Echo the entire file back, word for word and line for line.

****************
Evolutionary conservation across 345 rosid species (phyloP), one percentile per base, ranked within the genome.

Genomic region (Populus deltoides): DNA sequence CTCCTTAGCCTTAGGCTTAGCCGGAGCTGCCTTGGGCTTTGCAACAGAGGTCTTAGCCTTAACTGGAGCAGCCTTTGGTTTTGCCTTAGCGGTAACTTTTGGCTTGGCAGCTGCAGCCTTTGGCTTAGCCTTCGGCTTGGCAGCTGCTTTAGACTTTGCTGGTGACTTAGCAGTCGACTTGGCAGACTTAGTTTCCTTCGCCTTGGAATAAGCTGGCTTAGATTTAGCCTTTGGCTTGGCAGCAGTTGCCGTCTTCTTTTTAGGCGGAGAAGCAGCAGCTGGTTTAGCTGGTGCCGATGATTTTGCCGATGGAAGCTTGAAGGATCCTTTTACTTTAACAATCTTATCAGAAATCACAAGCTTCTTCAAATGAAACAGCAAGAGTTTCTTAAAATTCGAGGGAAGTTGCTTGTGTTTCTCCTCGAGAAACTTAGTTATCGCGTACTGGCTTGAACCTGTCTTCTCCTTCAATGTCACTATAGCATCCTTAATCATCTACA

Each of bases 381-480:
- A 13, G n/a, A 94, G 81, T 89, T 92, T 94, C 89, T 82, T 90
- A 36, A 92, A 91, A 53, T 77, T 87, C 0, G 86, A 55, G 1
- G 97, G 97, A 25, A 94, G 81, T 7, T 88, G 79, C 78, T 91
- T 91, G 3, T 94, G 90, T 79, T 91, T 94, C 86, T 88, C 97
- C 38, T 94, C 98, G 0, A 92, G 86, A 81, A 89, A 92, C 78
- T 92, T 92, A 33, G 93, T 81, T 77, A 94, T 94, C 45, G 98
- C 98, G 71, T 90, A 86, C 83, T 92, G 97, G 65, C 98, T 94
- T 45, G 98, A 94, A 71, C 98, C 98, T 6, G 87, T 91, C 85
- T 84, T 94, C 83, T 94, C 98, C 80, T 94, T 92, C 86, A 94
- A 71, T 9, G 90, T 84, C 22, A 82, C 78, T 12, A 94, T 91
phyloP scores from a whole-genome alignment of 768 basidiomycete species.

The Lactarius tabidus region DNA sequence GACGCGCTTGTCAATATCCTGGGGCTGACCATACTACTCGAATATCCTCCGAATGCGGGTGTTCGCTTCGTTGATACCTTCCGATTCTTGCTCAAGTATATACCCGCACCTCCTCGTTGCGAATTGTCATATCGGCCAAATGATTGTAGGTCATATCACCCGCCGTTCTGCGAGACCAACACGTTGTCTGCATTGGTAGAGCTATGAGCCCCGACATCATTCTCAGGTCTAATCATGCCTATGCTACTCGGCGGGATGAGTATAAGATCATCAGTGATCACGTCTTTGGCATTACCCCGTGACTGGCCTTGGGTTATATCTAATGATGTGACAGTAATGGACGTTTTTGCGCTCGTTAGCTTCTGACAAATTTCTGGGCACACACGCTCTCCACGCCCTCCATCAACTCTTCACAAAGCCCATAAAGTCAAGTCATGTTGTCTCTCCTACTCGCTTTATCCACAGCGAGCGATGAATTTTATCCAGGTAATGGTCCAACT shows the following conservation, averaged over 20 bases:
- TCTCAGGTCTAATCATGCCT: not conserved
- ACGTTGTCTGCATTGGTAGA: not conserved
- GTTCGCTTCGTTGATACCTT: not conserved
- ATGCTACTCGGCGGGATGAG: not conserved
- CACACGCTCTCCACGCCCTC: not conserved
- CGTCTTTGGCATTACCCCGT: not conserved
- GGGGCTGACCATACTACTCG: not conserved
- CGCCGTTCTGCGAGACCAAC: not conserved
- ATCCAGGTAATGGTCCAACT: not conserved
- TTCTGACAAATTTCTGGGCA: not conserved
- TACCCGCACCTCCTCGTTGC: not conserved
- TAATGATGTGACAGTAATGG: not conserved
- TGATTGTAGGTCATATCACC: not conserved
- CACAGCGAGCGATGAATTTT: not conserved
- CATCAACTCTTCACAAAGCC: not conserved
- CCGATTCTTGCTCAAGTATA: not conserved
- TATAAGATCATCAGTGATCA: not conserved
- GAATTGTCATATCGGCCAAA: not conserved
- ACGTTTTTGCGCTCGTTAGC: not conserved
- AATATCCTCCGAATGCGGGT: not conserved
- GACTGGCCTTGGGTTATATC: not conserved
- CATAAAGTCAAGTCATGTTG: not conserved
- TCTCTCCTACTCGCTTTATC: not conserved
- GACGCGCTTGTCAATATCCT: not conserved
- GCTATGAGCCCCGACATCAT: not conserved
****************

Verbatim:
Evolutionary conservation across 345 rosid species (phyloP), one percentile per base, ranked within the genome.

Genomic region (Populus deltoides): DNA sequence CTCCTTAGCCTTAGGCTTAGCCGGAGCTGCCTTGGGCTTTGCAACAGAGGTCTTAGCCTTAACTGGAGCAGCCTTTGGTTTTGCCTTAGCGGTAACTTTTGGCTTGGCAGCTGCAGCCTTTGGCTTAGCCTTCGGCTTGGCAGCTGCTTTAGACTTTGCTGGTGACTTAGCAGTCGACTTGGCAGACTTAGTTTCCTTCGCCTTGGAATAAGCTGGCTTAGATTTAGCCTTTGGCTTGGCAGCAGTTGCCGTCTTCTTTTTAGGCGGAGAAGCAGCAGCTGGTTTAGCTGGTGCCGATGATTTTGCCGATGGAAGCTTGAAGGATCCTTTTACTTTAACAATCTTATCAGAAATCACAAGCTTCTTCAAATGAAACAGCAAGAGTTTCTTAAAATTCGAGGGAAGTTGCTTGTGTTTCTCCTCGAGAAACTTAGTTATCGCGTACTGGCTTGAACCTGTCTTCTCCTTCAATGTCACTATAGCATCCTTAATCATCTACA

Each of bases 381-480:
- A 13, G n/a, A 94, G 81, T 89, T 92, T 94, C 89, T 82, T 90
- A 36, A 92, A 91, A 53, T 77, T 87, C 0, G 86, A 55, G 1
- G 97, G 97, A 25, A 94, G 81, T 7, T 88, G 79, C 78, T 91
- T 91, G 3, T 94, G 90, T 79, T 91, T 94, C 86, T 88, C 97
- C 38, T 94, C 98, G 0, A 92, G 86, A 81, A 89, A 92, C 78
- T 92, T 92, A 33, G 93, T 81, T 77, A 94, T 94, C 45, G 98
- C 98, G 71, T 90, A 86, C 83, T 92, G 97, G 65, C 98, T 94
- T 45, G 98, A 94, A 71, C 98, C 98, T 6, G 87, T 91, C 85
- T 84, T 94, C 83, T 94, C 98, C 80, T 94, T 92, C 86, A 94
- A 71, T 9, G 90, T 84, C 22, A 82, C 78, T 12, A 94, T 91
phyloP scores from a whole-genome alignment of 768 basidiomycete species.

The Lactarius tabidus region DNA sequence GACGCGCTTGTCAATATCCTGGGGCTGACCATACTACTCGAATATCCTCCGAATGCGGGTGTTCGCTTCGTTGATACCTTCCGATTCTTGCTCAAGTATATACCCGCACCTCCTCGTTGCGAATTGTCATATCGGCCAAATGATTGTAGGTCATATCACCCGCCGTTCTGCGAGACCAACACGTTGTCTGCATTGGTAGAGCTATGAGCCCCGACATCATTCTCAGGTCTAATCATGCCTATGCTACTCGGCGGGATGAGTATAAGATCATCAGTGATCACGTCTTTGGCATTACCCCGTGACTGGCCTTGGGTTATATCTAATGATGTGACAGTAATGGACGTTTTTGCGCTCGTTAGCTTCTGACAAATTTCTGGGCACACACGCTCTCCACGCCCTCCATCAACTCTTCACAAAGCCCATAAAGTCAAGTCATGTTGTCTCTCCTACTCGCTTTATCCACAGCGAGCGATGAATTTTATCCAGGTAATGGTCCAACT shows the following conservation, averaged over 20 bases:
- TCTCAGGTCTAATCATGCCT: not conserved
- ACGTTGTCTGCATTGGTAGA: not conserved
- GTTCGCTTCGTTGATACCTT: not conserved
- ATGCTACTCGGCGGGATGAG: not conserved
- CACACGCTCTCCACGCCCTC: not conserved
- CGTCTTTGGCATTACCCCGT: not conserved
- GGGGCTGACCATACTACTCG: not conserved
- CGCCGTTCTGCGAGACCAAC: not conserved
- ATCCAGGTAATGGTCCAACT: not conserved
- TTCTGACAAATTTCTGGGCA: not conserved
- TACCCGCACCTCCTCGTTGC: not conserved
- TAATGATGTGACAGTAATGG: not conserved
- TGATTGTAGGTCATATCACC: not conserved
- CACAGCGAGCGATGAATTTT: not conserved
- CATCAACTCTTCACAAAGCC: not conserved
- CCGATTCTTGCTCAAGTATA: not conserved
- TATAAGATCATCAGTGATCA: not conserved
- GAATTGTCATATCGGCCAAA: not conserved
- ACGTTTTTGCGCTCGTTAGC: not conserved
- AATATCCTCCGAATGCGGGT: not conserved
- GACTGGCCTTGGGTTATATC: not conserved
- CATAAAGTCAAGTCATGTTG: not conserved
- TCTCTCCTACTCGCTTTATC: not conserved
- GACGCGCTTGTCAATATCCT: not conserved
- GCTATGAGCCCCGACATCAT: not conserved